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Four Quarters, Many Faiths

Photographer: Jim Lo Scalzo

 

In its 300-year history as go-to haven for religions on the run -- the Quakers, the Amish, the Huguenots -- it is unlikely that Pennsylvania has attracted a community as colorful, and spiritually diverse, as the Four Quarters Interfaith Sanctuary.

 

Hidden in the state's southern foothills, the sanctuary bills itself as a 'safe and sacred ceremonial space for the modern practice of ancient religion.' An eclectic, 250-acre oasis, it includes a Native American Sweat Lodge, drum and dance circle, hilltop labyrinth, dozens of altars for worship, and hundreds of campsites. And at its spiritual center, the Allegheny's answer to Stonehenge -- 47 multi-ton stones semi-circling an open-air altar. The stones were all raised by hand and are still growing by two stones a year thanks to a three-day, sweat-filled, community-wide tug of war called 'Stones Rising.' Plain People these are not.

 

There are a half-dozen or so full time residents of the sanctuary who live under monastic vows of poverty and service, but their community of support swells into the hundreds for their many Earth-religious ceremonies, such as Beltaine, Samhain, and Yule. Though the variety of faiths on display at Four Quarters can appear disparate -- members' religious roots range from Afro-Caribbean and Neopagan, to Gaian and Druidic -- they are nearly all nature-based, putting these forested foothills at the center of their spirituality.

 

The founder of Four Quarters is a 58-year-old former engineer named Orren Whiddon. Burly and whip smart, with a salt and pepper beard, and plump belly bulging between his suspenders, Whiddon says their spiritual traditions are not meant as a counter-cultural statement or utopian vision.

 

'We are in our third decade, and we have gotten here with simple hard work and the amazing support of our membership' he says. Nor is their working farm—run by the full-time residents—'some idealized notion of rural life. We work seven days a week during the season and it can be very hard. But the reward is in living simply with what we build by our own hands... and sharing it.'

 

Sustainable living is key to the church's earth-based spiritual traditions. They grow their own vegetables and raise their own poultry and beef. They built most of their own buildings by hand and heat them with wood from their land. The church also operates its own meadery, which brings in outside income, as does an on-site machine shop. And nowhere will you find a television set.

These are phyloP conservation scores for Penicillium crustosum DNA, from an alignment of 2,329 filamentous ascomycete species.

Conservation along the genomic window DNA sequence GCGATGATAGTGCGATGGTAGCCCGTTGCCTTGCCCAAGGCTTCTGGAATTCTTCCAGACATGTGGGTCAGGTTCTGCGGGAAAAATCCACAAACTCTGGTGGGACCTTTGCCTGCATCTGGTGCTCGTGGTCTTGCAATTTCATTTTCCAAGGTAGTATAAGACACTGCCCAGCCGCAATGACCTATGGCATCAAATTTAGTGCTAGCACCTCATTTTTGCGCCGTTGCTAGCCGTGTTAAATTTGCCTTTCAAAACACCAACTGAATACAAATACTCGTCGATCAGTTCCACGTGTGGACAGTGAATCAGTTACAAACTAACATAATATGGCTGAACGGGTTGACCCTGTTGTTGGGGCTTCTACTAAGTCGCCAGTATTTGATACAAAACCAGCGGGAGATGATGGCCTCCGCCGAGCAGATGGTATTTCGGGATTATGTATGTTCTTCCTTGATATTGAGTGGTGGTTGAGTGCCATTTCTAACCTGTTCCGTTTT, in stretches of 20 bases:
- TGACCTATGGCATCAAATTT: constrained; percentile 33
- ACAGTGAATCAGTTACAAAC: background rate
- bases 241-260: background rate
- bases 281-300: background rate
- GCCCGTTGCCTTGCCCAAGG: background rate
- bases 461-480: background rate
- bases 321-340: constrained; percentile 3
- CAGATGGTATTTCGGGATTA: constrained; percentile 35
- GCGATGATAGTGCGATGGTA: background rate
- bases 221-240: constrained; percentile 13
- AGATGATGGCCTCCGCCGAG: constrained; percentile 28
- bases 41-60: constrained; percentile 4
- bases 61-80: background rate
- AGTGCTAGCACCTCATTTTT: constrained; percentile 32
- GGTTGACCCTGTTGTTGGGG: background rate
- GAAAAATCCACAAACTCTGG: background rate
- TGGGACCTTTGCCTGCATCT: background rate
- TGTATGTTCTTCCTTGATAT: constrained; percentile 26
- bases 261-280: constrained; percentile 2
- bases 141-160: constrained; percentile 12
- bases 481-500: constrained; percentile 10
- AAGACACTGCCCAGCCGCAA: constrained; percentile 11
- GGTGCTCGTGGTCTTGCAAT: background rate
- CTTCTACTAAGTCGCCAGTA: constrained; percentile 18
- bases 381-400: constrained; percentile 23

Nobody receives a wage for their work; live-in members pool their skills, their food and their living expenses into a common treasury—commune style. The church's operating revenue comes from memberships, donations and from making portions of their land available for alternative music and arts festivals in summer. Whiddon mails financial statements to members every January; the church is governed by a board of directors and is registered in Pennsylvania as a nonprofit Church and Monastery.

 

Four Quarters’ adherence to so-called 'Earth Living,' as well as its financial transparency, serves as a working model to counter another of Whiddon’s concerns: that we are in the early stages of a global industrial collapse. Whiddon believes that oil, food, and resource depletion, combined with rising population and climate change, will lead to economic catastrophe. For Whiddon, Four Quarters is less a prepper sanctuary than an example of sustainable stewardship of the land as mitigation for what he sees as hard times ahead.

 

This belief seems less pertinent to other members. When asked about Whiddon's concerns, most nod in agreement but say they are here for another reason. They are just looking for a place to be themselves—and not only in terms of faith. Many Four Quarters members are LGBT, or home-schoolers, artists and cultural activists. They say their church is a place where all of its members can live their lives openly and without compromise, can love and be loved, can refer to other members as brothers and sisters and to the land as their 'spiritual home' and forget for a time the cold realities—religious, economic, or homophobic—that lay just off, beyond the altars, the hemlock trees, and the rolling Allegheny hills.